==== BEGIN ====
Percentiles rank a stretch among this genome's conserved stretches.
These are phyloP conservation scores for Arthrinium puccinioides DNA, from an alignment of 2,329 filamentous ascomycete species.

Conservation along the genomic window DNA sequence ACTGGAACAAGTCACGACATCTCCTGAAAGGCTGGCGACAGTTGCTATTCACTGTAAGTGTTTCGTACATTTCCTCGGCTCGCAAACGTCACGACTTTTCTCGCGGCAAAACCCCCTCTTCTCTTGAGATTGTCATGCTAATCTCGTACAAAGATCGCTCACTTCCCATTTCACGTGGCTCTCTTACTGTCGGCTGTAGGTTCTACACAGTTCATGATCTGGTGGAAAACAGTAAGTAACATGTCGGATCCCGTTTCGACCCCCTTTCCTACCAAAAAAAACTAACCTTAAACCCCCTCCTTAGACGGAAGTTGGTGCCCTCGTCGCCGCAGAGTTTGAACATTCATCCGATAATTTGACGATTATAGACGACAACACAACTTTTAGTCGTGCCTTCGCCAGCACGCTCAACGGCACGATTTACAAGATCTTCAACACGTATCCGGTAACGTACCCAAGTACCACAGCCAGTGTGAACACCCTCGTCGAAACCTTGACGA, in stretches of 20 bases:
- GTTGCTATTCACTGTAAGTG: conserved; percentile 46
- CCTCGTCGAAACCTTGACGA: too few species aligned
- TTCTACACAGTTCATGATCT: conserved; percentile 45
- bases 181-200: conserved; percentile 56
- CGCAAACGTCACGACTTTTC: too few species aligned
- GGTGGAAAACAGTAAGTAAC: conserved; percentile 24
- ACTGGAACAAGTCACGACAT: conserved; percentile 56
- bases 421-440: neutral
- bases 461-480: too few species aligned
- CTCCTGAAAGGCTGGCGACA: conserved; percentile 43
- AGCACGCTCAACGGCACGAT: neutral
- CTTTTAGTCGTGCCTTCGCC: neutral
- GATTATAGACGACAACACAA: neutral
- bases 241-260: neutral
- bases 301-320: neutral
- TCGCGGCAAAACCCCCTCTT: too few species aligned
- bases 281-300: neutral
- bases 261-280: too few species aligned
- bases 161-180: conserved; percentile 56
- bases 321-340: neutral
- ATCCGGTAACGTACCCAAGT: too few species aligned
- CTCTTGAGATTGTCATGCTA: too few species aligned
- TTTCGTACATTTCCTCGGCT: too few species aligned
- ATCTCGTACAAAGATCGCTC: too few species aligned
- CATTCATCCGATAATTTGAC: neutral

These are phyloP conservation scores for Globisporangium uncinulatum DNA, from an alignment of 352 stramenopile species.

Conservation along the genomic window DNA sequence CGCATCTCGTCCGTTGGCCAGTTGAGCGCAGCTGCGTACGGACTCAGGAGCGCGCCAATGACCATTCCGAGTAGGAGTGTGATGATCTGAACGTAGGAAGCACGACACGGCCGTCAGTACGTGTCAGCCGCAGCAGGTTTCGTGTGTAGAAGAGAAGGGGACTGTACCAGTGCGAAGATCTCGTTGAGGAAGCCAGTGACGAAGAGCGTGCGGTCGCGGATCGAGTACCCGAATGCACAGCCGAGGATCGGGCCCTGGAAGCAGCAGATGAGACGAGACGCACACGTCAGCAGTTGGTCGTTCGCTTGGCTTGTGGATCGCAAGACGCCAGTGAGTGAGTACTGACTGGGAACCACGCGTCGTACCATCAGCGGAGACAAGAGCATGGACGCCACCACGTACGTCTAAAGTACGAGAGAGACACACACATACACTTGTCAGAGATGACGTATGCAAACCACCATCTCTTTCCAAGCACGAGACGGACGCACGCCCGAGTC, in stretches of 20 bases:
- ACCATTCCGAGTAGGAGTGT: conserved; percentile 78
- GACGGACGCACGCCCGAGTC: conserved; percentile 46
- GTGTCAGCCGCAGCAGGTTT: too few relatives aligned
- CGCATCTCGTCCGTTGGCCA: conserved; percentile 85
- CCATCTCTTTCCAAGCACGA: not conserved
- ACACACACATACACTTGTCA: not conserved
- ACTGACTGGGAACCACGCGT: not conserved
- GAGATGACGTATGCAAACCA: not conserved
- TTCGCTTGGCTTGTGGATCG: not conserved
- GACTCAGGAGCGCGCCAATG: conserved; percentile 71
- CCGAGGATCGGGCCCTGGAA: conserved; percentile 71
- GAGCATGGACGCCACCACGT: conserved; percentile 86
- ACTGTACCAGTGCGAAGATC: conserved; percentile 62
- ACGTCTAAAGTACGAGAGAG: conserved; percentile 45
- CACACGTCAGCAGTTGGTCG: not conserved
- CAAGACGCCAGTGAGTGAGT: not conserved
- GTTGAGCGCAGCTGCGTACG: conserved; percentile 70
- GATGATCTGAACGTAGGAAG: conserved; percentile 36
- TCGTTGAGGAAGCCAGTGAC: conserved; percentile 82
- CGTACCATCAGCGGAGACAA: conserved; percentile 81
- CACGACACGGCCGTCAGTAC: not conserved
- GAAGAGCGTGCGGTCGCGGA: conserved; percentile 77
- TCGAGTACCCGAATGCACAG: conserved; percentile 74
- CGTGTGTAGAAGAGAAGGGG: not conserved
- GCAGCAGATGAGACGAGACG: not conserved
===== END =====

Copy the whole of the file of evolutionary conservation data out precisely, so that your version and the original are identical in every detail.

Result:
Percentiles rank a stretch among this genome's conserved stretches.
These are phyloP conservation scores for Arthrinium puccinioides DNA, from an alignment of 2,329 filamentous ascomycete species.

Conservation along the genomic window DNA sequence ACTGGAACAAGTCACGACATCTCCTGAAAGGCTGGCGACAGTTGCTATTCACTGTAAGTGTTTCGTACATTTCCTCGGCTCGCAAACGTCACGACTTTTCTCGCGGCAAAACCCCCTCTTCTCTTGAGATTGTCATGCTAATCTCGTACAAAGATCGCTCACTTCCCATTTCACGTGGCTCTCTTACTGTCGGCTGTAGGTTCTACACAGTTCATGATCTGGTGGAAAACAGTAAGTAACATGTCGGATCCCGTTTCGACCCCCTTTCCTACCAAAAAAAACTAACCTTAAACCCCCTCCTTAGACGGAAGTTGGTGCCCTCGTCGCCGCAGAGTTTGAACATTCATCCGATAATTTGACGATTATAGACGACAACACAACTTTTAGTCGTGCCTTCGCCAGCACGCTCAACGGCACGATTTACAAGATCTTCAACACGTATCCGGTAACGTACCCAAGTACCACAGCCAGTGTGAACACCCTCGTCGAAACCTTGACGA, in stretches of 20 bases:
- GTTGCTATTCACTGTAAGTG: conserved; percentile 46
- CCTCGTCGAAACCTTGACGA: too few species aligned
- TTCTACACAGTTCATGATCT: conserved; percentile 45
- bases 181-200: conserved; percentile 56
- CGCAAACGTCACGACTTTTC: too few species aligned
- GGTGGAAAACAGTAAGTAAC: conserved; percentile 24
- ACTGGAACAAGTCACGACAT: conserved; percentile 56
- bases 421-440: neutral
- bases 461-480: too few species aligned
- CTCCTGAAAGGCTGGCGACA: conserved; percentile 43
- AGCACGCTCAACGGCACGAT: neutral
- CTTTTAGTCGTGCCTTCGCC: neutral
- GATTATAGACGACAACACAA: neutral
- bases 241-260: neutral
- bases 301-320: neutral
- TCGCGGCAAAACCCCCTCTT: too few species aligned
- bases 281-300: neutral
- bases 261-280: too few species aligned
- bases 161-180: conserved; percentile 56
- bases 321-340: neutral
- ATCCGGTAACGTACCCAAGT: too few species aligned
- CTCTTGAGATTGTCATGCTA: too few species aligned
- TTTCGTACATTTCCTCGGCT: too few species aligned
- ATCTCGTACAAAGATCGCTC: too few species aligned
- CATTCATCCGATAATTTGAC: neutral

These are phyloP conservation scores for Globisporangium uncinulatum DNA, from an alignment of 352 stramenopile species.

Conservation along the genomic window DNA sequence CGCATCTCGTCCGTTGGCCAGTTGAGCGCAGCTGCGTACGGACTCAGGAGCGCGCCAATGACCATTCCGAGTAGGAGTGTGATGATCTGAACGTAGGAAGCACGACACGGCCGTCAGTACGTGTCAGCCGCAGCAGGTTTCGTGTGTAGAAGAGAAGGGGACTGTACCAGTGCGAAGATCTCGTTGAGGAAGCCAGTGACGAAGAGCGTGCGGTCGCGGATCGAGTACCCGAATGCACAGCCGAGGATCGGGCCCTGGAAGCAGCAGATGAGACGAGACGCACACGTCAGCAGTTGGTCGTTCGCTTGGCTTGTGGATCGCAAGACGCCAGTGAGTGAGTACTGACTGGGAACCACGCGTCGTACCATCAGCGGAGACAAGAGCATGGACGCCACCACGTACGTCTAAAGTACGAGAGAGACACACACATACACTTGTCAGAGATGACGTATGCAAACCACCATCTCTTTCCAAGCACGAGACGGACGCACGCCCGAGTC, in stretches of 20 bases:
- ACCATTCCGAGTAGGAGTGT: conserved; percentile 78
- GACGGACGCACGCCCGAGTC: conserved; percentile 46
- GTGTCAGCCGCAGCAGGTTT: too few relatives aligned
- CGCATCTCGTCCGTTGGCCA: conserved; percentile 85
- CCATCTCTTTCCAAGCACGA: not conserved
- ACACACACATACACTTGTCA: not conserved
- ACTGACTGGGAACCACGCGT: not conserved
- GAGATGACGTATGCAAACCA: not conserved
- TTCGCTTGGCTTGTGGATCG: not conserved
- GACTCAGGAGCGCGCCAATG: conserved; percentile 71
- CCGAGGATCGGGCCCTGGAA: conserved; percentile 71
- GAGCATGGACGCCACCACGT: conserved; percentile 86
- ACTGTACCAGTGCGAAGATC: conserved; percentile 62
- ACGTCTAAAGTACGAGAGAG: conserved; percentile 45
- CACACGTCAGCAGTTGGTCG: not conserved
- CAAGACGCCAGTGAGTGAGT: not conserved
- GTTGAGCGCAGCTGCGTACG: conserved; percentile 70
- GATGATCTGAACGTAGGAAG: conserved; percentile 36
- TCGTTGAGGAAGCCAGTGAC: conserved; percentile 82
- CGTACCATCAGCGGAGACAA: conserved; percentile 81
- CACGACACGGCCGTCAGTAC: not conserved
- GAAGAGCGTGCGGTCGCGGA: conserved; percentile 77
- TCGAGTACCCGAATGCACAG: conserved; percentile 74
- CGTGTGTAGAAGAGAAGGGG: not conserved
- GCAGCAGATGAGACGAGACG: not conserved